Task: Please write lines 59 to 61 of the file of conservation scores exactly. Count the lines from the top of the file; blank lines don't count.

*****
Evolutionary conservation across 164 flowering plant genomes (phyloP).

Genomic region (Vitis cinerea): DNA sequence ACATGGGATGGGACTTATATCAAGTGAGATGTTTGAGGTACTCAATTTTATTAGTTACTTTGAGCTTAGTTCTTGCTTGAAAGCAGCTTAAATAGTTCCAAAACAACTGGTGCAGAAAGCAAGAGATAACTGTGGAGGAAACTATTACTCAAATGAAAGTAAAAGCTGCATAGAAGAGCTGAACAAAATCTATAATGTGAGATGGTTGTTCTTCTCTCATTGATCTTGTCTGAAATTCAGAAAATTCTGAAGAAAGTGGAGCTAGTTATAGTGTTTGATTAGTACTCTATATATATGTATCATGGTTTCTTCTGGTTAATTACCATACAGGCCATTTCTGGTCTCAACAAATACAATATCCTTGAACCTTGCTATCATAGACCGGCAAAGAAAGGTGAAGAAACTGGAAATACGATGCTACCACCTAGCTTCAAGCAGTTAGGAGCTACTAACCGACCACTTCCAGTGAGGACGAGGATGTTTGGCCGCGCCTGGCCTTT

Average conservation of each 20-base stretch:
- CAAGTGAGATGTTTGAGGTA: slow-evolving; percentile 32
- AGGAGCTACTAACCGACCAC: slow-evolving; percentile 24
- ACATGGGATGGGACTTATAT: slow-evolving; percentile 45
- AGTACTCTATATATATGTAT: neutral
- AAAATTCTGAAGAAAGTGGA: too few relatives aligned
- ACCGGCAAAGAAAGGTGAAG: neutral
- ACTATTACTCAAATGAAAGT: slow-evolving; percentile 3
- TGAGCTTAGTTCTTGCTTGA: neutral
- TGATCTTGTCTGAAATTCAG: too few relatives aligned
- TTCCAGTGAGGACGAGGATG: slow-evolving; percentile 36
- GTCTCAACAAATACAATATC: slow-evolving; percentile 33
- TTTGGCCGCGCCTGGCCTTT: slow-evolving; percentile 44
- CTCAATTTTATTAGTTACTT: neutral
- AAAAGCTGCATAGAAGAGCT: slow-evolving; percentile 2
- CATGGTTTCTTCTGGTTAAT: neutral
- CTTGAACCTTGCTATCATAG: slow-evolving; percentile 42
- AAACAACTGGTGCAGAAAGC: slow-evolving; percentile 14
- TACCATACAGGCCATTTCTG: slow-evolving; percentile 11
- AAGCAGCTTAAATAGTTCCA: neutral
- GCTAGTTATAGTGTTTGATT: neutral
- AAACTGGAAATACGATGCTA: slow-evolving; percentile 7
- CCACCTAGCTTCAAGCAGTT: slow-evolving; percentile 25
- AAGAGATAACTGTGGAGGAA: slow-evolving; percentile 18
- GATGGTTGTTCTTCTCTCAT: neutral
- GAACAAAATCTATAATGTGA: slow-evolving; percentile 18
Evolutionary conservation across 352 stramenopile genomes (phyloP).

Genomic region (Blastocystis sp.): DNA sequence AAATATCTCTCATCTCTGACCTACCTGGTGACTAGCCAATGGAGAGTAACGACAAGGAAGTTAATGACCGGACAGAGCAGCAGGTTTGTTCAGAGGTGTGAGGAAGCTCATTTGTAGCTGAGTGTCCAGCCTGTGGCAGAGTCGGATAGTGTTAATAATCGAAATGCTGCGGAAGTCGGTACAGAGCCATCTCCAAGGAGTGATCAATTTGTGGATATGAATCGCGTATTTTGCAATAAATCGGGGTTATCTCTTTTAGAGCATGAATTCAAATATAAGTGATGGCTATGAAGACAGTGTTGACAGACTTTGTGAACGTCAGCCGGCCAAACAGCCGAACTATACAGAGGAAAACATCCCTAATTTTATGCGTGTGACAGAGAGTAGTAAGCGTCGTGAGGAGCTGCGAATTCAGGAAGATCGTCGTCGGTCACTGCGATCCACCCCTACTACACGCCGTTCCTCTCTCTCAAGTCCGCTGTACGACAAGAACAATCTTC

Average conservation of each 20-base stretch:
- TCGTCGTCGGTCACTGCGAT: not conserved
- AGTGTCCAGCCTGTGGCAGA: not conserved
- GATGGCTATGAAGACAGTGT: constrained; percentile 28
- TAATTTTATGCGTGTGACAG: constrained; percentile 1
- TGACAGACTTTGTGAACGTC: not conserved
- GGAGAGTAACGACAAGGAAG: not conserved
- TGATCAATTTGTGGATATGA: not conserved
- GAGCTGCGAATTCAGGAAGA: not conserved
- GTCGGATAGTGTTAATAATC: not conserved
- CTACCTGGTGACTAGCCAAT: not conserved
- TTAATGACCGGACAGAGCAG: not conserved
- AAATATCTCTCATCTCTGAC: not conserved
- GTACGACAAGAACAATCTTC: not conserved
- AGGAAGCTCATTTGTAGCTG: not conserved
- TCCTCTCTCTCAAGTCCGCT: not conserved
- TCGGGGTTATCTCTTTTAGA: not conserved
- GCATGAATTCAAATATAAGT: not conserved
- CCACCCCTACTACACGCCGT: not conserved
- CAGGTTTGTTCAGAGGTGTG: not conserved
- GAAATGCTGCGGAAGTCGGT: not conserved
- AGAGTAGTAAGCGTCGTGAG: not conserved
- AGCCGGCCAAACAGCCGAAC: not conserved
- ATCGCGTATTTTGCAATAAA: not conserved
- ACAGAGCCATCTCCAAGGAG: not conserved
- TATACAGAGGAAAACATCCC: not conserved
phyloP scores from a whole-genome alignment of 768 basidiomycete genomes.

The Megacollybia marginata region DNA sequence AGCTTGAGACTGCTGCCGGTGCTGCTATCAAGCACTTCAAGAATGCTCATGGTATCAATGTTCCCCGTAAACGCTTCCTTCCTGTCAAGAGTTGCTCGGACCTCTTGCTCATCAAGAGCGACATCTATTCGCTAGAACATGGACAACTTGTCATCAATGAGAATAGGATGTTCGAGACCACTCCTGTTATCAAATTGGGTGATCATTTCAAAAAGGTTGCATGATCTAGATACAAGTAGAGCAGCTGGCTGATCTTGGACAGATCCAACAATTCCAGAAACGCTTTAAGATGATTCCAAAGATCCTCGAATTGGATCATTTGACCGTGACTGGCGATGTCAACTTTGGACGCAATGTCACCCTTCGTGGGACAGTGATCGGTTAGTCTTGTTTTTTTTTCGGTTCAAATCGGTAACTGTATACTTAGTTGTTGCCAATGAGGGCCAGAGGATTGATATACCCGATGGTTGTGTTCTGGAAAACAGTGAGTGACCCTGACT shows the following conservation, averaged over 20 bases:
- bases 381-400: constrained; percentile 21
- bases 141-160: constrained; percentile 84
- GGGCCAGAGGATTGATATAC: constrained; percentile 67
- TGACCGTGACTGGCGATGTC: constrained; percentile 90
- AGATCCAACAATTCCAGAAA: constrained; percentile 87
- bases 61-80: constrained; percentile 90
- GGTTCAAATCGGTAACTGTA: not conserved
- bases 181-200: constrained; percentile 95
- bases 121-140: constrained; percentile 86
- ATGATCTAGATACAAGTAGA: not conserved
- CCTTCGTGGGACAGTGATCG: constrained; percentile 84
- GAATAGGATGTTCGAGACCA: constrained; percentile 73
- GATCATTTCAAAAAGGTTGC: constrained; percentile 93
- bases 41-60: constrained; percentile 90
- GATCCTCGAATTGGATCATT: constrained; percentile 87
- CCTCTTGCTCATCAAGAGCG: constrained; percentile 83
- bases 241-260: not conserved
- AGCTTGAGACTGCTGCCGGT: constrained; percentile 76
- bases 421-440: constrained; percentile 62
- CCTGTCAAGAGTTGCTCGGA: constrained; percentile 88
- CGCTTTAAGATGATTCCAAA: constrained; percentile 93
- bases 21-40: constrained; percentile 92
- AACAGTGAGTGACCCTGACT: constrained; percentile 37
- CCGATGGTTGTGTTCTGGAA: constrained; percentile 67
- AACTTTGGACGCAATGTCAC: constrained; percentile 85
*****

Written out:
- bases 381-400: constrained; percentile 21
- bases 141-160: constrained; percentile 84
- GGGCCAGAGGATTGATATAC: constrained; percentile 67